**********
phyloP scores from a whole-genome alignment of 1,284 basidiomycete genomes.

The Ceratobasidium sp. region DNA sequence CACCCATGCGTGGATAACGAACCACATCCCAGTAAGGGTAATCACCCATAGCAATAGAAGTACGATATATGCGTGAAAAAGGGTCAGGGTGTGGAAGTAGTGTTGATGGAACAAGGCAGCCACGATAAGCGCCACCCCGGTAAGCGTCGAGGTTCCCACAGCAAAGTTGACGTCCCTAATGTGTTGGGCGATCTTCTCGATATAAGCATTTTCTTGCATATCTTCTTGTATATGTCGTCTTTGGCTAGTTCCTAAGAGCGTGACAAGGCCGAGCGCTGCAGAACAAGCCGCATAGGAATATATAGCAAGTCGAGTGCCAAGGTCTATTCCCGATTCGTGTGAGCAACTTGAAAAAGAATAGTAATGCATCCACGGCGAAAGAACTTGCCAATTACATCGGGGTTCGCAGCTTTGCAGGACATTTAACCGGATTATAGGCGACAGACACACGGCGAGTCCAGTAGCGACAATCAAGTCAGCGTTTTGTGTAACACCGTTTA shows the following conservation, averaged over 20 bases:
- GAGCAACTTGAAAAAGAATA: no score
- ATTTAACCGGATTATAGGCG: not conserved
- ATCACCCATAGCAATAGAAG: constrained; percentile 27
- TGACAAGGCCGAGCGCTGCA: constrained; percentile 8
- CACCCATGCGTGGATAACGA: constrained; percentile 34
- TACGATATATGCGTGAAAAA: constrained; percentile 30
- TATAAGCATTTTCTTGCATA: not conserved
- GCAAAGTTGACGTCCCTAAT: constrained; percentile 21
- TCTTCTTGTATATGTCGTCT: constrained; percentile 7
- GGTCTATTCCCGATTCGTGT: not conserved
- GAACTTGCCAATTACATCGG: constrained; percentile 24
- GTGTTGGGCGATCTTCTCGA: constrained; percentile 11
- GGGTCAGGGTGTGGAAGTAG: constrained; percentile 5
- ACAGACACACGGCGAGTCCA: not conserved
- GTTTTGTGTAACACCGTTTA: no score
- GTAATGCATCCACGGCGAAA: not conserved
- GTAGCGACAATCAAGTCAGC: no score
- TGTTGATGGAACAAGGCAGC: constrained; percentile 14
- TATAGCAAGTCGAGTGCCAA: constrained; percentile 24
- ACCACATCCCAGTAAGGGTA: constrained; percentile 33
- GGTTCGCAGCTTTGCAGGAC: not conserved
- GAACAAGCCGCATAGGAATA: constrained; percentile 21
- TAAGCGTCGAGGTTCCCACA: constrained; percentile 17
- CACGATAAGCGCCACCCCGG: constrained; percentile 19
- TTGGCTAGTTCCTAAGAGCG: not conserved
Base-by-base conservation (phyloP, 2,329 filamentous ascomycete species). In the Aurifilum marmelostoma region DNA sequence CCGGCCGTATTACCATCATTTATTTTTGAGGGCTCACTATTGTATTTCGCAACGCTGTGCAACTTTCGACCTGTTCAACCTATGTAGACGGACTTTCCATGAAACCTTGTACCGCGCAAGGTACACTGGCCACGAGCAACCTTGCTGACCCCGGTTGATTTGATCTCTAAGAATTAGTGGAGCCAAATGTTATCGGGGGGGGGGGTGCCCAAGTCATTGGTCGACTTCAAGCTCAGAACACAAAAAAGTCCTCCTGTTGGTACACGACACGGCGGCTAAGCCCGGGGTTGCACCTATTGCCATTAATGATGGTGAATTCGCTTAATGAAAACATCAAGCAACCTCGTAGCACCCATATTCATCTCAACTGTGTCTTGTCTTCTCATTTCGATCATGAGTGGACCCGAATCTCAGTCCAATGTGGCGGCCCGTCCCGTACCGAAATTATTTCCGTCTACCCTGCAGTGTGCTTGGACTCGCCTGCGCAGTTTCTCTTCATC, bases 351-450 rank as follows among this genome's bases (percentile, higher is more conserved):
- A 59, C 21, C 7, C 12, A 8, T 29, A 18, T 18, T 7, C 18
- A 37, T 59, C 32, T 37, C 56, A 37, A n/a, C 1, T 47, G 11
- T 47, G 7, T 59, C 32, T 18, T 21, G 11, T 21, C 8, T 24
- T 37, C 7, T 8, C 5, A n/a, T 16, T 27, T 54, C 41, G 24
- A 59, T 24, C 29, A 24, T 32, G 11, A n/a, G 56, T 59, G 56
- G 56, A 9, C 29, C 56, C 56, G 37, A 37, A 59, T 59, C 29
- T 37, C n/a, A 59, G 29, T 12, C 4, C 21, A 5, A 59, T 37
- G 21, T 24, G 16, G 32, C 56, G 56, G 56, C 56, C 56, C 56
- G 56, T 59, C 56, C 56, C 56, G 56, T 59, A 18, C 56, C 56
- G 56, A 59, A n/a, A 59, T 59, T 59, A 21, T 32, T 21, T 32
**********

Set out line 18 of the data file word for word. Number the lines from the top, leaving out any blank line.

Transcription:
- GTAATGCATCCACGGCGAAA: not conserved